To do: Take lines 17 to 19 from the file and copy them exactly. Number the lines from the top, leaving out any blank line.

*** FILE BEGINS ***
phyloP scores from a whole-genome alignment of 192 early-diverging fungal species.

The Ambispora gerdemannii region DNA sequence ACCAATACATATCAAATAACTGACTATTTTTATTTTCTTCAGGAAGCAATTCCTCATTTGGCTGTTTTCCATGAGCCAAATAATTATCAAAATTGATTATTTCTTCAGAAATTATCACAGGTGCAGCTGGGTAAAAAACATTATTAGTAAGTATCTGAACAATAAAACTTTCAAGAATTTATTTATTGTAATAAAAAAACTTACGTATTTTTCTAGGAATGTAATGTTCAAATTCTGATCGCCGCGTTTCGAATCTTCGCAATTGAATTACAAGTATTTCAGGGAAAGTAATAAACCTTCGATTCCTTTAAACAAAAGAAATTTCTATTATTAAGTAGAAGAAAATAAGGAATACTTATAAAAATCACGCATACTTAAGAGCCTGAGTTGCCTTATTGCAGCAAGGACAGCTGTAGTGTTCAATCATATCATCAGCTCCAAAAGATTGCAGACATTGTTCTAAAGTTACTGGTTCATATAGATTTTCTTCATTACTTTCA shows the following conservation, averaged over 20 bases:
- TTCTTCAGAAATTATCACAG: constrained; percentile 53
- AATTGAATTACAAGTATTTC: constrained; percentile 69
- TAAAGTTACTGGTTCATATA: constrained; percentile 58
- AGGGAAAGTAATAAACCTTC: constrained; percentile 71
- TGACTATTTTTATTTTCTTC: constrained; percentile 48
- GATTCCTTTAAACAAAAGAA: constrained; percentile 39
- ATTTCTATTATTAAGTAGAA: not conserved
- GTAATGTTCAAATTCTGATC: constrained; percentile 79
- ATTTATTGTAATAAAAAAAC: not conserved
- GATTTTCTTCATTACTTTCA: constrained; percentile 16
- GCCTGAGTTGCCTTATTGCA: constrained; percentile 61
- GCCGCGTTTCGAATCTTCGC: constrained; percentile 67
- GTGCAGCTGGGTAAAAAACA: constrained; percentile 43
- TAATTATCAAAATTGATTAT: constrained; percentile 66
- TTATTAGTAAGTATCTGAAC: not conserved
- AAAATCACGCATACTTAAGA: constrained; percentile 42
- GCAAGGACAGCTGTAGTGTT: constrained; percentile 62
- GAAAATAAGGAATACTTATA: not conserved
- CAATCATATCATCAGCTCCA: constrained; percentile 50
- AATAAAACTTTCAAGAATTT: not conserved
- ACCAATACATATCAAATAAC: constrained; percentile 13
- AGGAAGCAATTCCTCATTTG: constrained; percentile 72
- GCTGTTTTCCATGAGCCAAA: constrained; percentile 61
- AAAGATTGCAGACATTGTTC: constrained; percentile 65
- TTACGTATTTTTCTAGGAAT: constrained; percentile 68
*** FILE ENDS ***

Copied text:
- TTATTAGTAAGTATCTGAAC: not conserved
- AAAATCACGCATACTTAAGA: constrained; percentile 42
- GCAAGGACAGCTGTAGTGTT: constrained; percentile 62